Tuesday, September 13, 2011

America's Kitschiest Roadside Attractions Of The Day

A great piece from Travel+Leisure, except for the baffling exclusion of Rock City.


Established in 1892 and existing at its current location since 1921, this showstopper—the only building of its kind—celebrates the harvest of king corn. The building exterior is redecorated annually with 275,000 ears of colored corn, other grains, and grasses.


All eyes are on you at the world’s only ventriloquist (“vent” for short) museum, home to more than 750 googly-eyed dummies. Figures are as varied as Miss Piggy and a carved head that a POW performed with to earn extra food. Open by appointment only, May through September, so plan ahead.


This Western-themed mall/amusement park near Mount Rushmore and the Badlands has signs posted throughout the world that count down the remaining miles to go; there’s even a sign for Wall Drug posted in Antarctica (for the record, only about 9,300 miles away). Wall Drug started as a humble pharmacy that doled out free ice water to weary travelers. Today, 2.2 million people a year pull over to see the animatronic T. rex, piano-playing gorilla, a giant jackalope statue and more.


If the Three Amigos had their own theme park, it might resemble South of the Border. With roughly 175 highway billboards (one promises, “You’re always a weiner [sic] at Pedro’s!”) and a 97-foot marquee of mascot Pedro at the entrance, SOB is impossible to miss. Fourteen gift shops carry schlock like a Fabio cardboard cutout and enough fireworks to blow the world over.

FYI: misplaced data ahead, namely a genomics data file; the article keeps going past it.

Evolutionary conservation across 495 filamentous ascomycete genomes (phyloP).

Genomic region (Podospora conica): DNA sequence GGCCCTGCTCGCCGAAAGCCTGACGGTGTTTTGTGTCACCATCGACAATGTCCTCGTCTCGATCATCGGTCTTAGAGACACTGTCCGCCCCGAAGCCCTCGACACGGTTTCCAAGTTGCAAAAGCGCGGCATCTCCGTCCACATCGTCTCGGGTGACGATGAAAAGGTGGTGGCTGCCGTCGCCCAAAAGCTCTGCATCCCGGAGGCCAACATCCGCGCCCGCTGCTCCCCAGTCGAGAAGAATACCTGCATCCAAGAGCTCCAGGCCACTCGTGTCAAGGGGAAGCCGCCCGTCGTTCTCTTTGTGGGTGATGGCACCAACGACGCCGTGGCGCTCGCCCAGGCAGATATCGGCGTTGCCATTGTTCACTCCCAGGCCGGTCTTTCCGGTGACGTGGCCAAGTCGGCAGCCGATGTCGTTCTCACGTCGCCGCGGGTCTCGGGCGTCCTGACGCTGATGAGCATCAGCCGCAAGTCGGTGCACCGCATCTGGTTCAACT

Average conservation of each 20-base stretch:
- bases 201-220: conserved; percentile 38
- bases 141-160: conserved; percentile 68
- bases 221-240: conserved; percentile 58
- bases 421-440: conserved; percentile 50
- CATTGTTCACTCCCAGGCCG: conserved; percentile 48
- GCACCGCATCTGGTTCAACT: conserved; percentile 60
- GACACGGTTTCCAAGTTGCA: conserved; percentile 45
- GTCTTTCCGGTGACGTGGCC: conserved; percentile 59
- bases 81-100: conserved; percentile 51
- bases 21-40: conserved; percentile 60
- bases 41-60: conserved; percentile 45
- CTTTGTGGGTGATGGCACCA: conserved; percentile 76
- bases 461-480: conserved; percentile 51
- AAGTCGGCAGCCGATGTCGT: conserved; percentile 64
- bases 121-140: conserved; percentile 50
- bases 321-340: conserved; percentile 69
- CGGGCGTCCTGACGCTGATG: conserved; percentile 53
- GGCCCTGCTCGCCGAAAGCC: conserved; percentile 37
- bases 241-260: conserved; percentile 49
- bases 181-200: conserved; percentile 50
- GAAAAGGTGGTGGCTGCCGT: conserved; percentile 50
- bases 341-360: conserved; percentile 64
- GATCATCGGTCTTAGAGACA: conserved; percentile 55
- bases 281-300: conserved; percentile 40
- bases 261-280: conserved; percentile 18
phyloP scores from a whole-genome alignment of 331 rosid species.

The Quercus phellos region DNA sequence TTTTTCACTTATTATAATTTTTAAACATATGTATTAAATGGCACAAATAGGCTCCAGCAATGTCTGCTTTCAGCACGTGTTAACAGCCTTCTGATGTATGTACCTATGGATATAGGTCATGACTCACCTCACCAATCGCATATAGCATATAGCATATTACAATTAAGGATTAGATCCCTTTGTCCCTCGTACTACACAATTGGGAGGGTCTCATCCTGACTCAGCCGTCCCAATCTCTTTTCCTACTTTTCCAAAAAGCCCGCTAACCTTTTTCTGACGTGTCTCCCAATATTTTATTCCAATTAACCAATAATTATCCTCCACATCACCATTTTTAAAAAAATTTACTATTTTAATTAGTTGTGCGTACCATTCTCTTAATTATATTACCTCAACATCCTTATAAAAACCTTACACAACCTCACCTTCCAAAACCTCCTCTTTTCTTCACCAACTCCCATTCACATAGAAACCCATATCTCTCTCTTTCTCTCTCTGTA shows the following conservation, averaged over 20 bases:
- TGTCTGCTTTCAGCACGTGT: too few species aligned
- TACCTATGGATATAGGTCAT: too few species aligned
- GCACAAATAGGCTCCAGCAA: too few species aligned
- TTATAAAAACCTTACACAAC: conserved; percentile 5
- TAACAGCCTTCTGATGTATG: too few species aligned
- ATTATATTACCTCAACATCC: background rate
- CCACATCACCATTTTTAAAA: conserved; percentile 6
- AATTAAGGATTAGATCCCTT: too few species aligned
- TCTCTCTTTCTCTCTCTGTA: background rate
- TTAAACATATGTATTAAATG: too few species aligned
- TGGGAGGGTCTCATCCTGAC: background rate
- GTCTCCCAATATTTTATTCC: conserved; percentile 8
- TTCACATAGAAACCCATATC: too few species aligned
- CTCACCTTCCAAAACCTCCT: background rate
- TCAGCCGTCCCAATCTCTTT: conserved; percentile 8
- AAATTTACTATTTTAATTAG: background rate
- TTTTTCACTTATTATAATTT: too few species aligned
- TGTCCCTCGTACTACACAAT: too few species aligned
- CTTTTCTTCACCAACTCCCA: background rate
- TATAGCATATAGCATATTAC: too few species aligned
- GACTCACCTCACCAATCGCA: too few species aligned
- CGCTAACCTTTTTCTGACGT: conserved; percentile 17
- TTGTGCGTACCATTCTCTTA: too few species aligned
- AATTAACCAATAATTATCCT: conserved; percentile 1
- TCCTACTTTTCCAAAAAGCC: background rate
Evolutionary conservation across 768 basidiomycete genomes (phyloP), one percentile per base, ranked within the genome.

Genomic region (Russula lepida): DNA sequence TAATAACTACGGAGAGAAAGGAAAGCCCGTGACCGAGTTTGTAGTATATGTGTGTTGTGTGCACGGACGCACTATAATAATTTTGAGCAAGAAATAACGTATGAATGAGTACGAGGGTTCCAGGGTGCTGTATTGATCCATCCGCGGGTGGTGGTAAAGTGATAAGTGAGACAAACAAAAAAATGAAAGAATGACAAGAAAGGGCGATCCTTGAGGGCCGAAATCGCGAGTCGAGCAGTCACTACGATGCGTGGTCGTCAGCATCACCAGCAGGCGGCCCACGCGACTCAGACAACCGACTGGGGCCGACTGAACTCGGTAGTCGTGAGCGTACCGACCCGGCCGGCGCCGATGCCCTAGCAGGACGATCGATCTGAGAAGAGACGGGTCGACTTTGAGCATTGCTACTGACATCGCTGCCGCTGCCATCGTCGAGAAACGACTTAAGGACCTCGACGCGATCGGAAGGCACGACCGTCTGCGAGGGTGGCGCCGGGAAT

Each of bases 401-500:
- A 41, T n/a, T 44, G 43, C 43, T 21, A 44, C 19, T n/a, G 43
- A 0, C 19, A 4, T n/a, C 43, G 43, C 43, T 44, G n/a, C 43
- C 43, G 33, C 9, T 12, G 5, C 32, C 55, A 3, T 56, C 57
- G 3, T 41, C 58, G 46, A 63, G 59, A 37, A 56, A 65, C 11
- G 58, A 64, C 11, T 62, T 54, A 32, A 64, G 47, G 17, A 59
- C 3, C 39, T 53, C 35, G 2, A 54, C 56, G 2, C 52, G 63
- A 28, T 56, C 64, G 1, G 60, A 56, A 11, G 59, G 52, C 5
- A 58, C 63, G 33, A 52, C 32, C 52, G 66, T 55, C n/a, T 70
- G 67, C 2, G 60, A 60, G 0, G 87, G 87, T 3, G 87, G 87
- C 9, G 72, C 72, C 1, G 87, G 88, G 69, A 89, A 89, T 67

Shortly after midnight on June 10, 1912, a vicious murderer bludgeoned Josiah Moore’s family of six and two guests as they slept. The crime remains unsolved, but visitors say the house is trying to communicate, if you dare venture inside. Tours have been cut short by flying objects and eerie children’s voices.


Sam Butcher, the artist who created the doe-eyed Precious Moments figurines, opened this church in 1989. Nearly 5,000 square feet of Butcher’s hand-painted murals show the Precious Moments characters in scenes from Noah’s Ark and The Second Coming. The Hallelujah Square painting is based on real children who died young and are making their way into heaven.


Since the late 1980s, Michael Bohdan has run The Pest Shop, Inc, a pest control company that also operates the free Cockroach Hall of Fame Museum in a Plano, Texas, strip mall. Visitors can gawk at display after display of dead cockroaches dressed up like celebrities, for instance, “Liberoachi” and “Marilyn Monroach.”


A throwback to the 1950s, Weeki Wachee Springs still puts on its famous, campy mermaid shows performed underwater by swimmers in elaborate costumes. There’s an old-school charm to the park, where you can take a river cruise (look out for manatees and turtles), go diving or just hang out at the tiki bar.

FOAMHENGE (Natural Bridge, VA)

It started, naturally, as an April Fool’s joke in 2004. But local artist Mark Cline’s Foamhenge has staying power. It’s an exact replica of the England’s ancient man-made wonder—even the pieces are arranged in their astronomically correct positions. Snap some photos and play your own April Fool’s joke trying to pass it off as the real thing.